Directed Studies

The Department of Philosophy offers two types of directed studies (DST) courses for undergraduate students: Directed Reading and Student Directed Seminars. No more than 6 credits of directed studies may be counted toward an undergraduate degree in Philosophy.

Directed Reading

A Directed Reading course is a general reading and/or research undertaking, completed under the supervision of a faculty member selected by the student. In consultation with the supervising faculty member, students are responsible for designing a course syllabus and submitting an application form to the Department of Philosophy prior to the beginning of the term in which the course will be offered.*

Applications forms can be submitted at the Philosophy main office (BUCH E370) or emailed to phil.undergrad@ubc.ca. Faculty members should supervise at most one Directed Reading per term.

Download the undergraduate directed reading application form here.

Student Directed Seminars

A Student Directed Seminar is a collaborative, student-led seminar on a topic not currently offered at UBC. It is initiated by an upper-year undergraduate student coordinator with a faculty sponsor. Students may earn academic credit as a participant in one Student Directed Seminar. Additionally, they may earn credit as a coordinator for one Student Directed Seminar. The minimum enrolment for a Student Directed Seminar is 8 students, while the maximum enrolment is 15.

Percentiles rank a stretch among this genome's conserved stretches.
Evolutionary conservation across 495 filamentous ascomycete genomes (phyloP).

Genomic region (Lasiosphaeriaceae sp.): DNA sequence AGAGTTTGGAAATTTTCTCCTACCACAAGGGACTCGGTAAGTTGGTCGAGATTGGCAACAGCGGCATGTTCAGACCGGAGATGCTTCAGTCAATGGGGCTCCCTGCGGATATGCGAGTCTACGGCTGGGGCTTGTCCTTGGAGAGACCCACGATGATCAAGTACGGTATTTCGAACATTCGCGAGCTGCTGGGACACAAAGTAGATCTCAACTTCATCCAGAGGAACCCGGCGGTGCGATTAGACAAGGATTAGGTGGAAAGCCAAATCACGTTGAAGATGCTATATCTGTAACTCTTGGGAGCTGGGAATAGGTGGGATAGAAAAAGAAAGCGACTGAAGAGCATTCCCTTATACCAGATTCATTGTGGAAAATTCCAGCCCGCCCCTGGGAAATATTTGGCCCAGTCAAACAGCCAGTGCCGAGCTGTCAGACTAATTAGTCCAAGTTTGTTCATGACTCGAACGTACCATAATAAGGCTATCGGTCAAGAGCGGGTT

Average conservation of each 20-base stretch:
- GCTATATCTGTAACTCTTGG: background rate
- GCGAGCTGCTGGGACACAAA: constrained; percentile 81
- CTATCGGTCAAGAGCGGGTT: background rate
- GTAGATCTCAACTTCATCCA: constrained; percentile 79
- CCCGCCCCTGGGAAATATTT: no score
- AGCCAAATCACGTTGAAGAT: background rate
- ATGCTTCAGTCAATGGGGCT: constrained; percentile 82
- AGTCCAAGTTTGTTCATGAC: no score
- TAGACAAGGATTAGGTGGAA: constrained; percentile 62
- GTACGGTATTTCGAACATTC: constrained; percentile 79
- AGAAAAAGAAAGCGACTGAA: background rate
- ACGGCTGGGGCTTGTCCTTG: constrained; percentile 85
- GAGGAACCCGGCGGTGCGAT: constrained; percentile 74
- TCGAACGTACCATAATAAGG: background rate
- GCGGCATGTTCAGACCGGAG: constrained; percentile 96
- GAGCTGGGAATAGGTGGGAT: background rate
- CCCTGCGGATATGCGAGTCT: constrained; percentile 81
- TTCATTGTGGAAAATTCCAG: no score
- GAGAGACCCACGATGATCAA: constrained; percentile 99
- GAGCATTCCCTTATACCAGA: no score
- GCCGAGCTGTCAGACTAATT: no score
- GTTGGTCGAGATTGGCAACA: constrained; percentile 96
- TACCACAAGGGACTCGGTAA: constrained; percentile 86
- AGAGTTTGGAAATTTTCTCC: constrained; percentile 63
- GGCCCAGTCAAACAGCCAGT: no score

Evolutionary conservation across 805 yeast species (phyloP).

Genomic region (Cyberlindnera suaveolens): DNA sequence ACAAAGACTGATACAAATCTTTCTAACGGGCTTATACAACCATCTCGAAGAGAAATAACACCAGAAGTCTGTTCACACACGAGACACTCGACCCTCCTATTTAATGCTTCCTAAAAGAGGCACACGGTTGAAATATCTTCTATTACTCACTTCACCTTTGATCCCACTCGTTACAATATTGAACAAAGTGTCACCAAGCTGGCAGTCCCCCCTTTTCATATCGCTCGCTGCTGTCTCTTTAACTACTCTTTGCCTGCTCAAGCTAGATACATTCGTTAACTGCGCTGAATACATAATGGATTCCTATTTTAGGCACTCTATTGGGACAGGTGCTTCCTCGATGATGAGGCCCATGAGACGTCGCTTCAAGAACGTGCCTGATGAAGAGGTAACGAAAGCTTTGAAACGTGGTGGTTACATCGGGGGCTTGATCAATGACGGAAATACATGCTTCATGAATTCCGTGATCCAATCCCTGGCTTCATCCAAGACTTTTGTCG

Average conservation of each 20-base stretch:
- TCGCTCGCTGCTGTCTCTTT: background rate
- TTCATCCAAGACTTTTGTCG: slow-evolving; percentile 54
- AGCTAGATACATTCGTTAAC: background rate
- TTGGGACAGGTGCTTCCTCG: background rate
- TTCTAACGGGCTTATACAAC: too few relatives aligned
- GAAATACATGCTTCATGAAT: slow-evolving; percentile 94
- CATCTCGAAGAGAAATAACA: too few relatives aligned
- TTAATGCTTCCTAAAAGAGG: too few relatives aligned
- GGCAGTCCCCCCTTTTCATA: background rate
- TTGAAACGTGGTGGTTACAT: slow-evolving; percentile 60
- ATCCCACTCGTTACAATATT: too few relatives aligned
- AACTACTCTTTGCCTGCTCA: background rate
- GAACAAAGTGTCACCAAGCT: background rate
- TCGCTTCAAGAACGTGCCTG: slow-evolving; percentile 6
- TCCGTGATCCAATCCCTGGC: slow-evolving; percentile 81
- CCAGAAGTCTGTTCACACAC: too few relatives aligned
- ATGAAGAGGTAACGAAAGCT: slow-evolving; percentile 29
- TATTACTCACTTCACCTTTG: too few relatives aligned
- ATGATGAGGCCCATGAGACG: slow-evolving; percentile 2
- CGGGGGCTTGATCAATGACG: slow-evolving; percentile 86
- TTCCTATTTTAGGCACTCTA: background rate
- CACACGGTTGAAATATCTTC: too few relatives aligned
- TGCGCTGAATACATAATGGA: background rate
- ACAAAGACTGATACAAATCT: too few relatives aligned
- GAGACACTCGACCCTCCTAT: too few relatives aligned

To be considered for Philosophy credit, a Student Directed Seminar syllabus must be submitted to the Department of Philosophy by March 1st prior to the Winter Session in which the course will be offered.* Syllabi can be submitted at the Philosophy main office (BUCH E370) or emailed to phil.undergrad@ubc.ca.

A separate application must be submitted to the Student Directed Seminar Program in the Centre for Student Involvement & Careers. For more information, please visit their website at http://studentdirectedseminars.ubc.ca/.
 
*Please note that this policy will take effect September 2014.